One of the enabling technologies of our time is photolithography, the process that creates patterns on the surface of materials such as silicon, silicon dioxide and other components of microelectronic devices.
It’s hard to overstate the importance of this technique. Almost all microchips are made using it so the fruits of this invention permeate our world.
Now computer scientists have begun to look beyond silicon for the next generation of chips and the ones beyond that. And one of the most exciting materials they are investigating is diamond.
But there is a problem. Making devices out of diamond is a difficult business because of its chemical robustness. Photolithography simply does not work.
Instead, physicists can only carve the surface of diamond using high-energy processes such as high-power laser ablation and ion bombardment. And these often destroy the surface and anything on it.
What they need insread is a process that produces patterns on the surface of diamond as easily as photolithography does with silicon.
Today, Aiden Martin and buddies at the University of Technology in Sydney, Australia, say they developed such a technique. They’ve found a way of fabricating structures out of diamond using a low-energy technique that does not damage the surface or destroy structures nearby.
The new technique is relatively straightforward. It relies on the fact that water molecules tend to adhere to the surface of diamond. Martin and co then break apart the water molecules with low energy electrons creating hydrogen and oxygen radicals. The oxygen radicals are so reactive that they rip carbon molecules out of the diamond crystal forming carbon monoxide.
The result is a low energy process that removes carbon atoms relatively gently. Creating a pattern on the surface of diamond is then simply a question of finding a way to prevent water molecules adhering to the diamond surface or of blocking the action of electrons in a predefined shape.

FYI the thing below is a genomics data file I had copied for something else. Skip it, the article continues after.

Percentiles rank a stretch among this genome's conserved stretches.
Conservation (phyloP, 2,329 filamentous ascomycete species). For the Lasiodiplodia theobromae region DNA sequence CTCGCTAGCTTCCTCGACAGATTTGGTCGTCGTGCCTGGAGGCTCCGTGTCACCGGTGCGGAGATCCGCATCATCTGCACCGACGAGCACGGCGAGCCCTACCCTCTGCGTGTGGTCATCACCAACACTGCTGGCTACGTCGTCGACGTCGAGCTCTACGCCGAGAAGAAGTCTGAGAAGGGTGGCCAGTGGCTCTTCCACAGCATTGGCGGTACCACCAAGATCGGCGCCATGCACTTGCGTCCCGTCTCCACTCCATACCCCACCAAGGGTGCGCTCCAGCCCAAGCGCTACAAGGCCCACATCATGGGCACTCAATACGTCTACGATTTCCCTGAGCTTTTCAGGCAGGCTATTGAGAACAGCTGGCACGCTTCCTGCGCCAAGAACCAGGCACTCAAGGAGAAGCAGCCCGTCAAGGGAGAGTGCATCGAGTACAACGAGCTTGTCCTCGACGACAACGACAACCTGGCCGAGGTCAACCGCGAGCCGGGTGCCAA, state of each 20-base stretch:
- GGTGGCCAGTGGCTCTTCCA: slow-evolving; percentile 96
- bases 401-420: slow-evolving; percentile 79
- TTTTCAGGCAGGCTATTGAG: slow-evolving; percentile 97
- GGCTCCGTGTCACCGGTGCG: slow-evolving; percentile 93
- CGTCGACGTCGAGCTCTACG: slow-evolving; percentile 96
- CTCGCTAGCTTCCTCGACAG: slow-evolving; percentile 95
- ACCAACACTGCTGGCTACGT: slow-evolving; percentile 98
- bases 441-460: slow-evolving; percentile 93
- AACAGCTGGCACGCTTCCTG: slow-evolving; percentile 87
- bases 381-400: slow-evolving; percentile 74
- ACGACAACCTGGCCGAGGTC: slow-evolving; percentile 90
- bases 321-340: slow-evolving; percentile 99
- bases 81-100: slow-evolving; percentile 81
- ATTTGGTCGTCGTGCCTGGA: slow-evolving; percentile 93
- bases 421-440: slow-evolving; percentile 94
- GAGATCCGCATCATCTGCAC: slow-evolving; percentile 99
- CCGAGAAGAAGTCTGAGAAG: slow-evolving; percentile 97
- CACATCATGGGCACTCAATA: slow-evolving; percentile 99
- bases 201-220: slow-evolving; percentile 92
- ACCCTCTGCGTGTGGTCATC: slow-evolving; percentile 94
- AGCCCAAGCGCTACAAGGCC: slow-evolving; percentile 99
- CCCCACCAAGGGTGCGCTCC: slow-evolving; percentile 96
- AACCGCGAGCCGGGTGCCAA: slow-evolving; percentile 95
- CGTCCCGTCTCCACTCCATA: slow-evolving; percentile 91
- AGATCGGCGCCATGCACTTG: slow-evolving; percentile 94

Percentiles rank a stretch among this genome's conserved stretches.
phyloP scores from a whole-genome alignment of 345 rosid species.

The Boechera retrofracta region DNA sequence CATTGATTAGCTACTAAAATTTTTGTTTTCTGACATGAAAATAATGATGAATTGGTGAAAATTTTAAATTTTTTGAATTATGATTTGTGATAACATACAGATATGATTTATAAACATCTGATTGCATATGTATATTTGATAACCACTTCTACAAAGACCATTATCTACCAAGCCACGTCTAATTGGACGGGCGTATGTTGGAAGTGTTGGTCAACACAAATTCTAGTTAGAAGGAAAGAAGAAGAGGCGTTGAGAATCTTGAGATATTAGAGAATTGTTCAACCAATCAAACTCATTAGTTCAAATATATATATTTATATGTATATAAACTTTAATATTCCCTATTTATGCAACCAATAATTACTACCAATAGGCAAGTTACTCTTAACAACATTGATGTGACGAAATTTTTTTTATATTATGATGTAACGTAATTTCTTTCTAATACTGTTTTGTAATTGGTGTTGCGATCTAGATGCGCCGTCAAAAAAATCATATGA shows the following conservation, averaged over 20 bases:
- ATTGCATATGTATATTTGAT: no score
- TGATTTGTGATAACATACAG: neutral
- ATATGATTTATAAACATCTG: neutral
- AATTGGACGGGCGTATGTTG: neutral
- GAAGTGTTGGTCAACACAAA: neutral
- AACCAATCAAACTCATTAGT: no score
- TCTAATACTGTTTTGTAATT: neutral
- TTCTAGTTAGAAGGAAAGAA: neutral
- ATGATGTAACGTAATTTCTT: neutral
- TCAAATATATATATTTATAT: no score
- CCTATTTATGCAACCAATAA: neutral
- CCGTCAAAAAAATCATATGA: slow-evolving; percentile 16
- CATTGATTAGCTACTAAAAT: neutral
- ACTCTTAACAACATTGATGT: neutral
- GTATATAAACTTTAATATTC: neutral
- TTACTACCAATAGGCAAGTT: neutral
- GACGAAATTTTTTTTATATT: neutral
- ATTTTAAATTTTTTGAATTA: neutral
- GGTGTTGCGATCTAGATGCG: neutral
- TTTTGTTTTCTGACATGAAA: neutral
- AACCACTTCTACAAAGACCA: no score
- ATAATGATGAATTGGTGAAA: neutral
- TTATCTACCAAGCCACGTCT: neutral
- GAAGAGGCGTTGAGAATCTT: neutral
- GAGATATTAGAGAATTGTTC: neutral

Martin and co demonstrate their technique using a mask of silica placed on a diamond surface, which bars the passage of low energy electrons. They then place the diamond in an atmosphere of water vapour and then scan a low energy electron beam over the exposed surface to remove the diamond.
The results are impressive. The team has created diamond pillars, has carved patterns into diamond surfaces and has even written words on nanodiamond facets at an angle to the electron beam.
That has many potential applications. “The electron induced chemical etching paves the way to a transformative technology for nanofabrication of diamond,” say Martin and co.
One of the most exciting possibilities is in quantum computing, where the ability to manipulate single photons is crucial. That’s possible with diamond thanks to a phenomena called nitrogen vacancy luminescence, in which a nitrogen atom is substituted into the diamond structure instead of a carbon.
Since nitrogen has one less electron in its outer shell, it creates a vacancy in the crystal. And this can be used for everything from producing photons to detecting magnetic or electric fields, all at room temperature.
With the new technique it suddenly becomes possible to fabricate all kinds of structures with nitrogen vacancy centres in them. “It is the first step towards rendering 3D single crystal diamond geometries for high performance photonic, sensing and quantum devices,” say Martin and co.
The team calls its new technique electron beam induced etching or EBIE. Expect to hear a lot more about it.
Ref: arxiv.org/abs/1403.4067 Subtractive 3D Printing of Optically Active Diamond Structures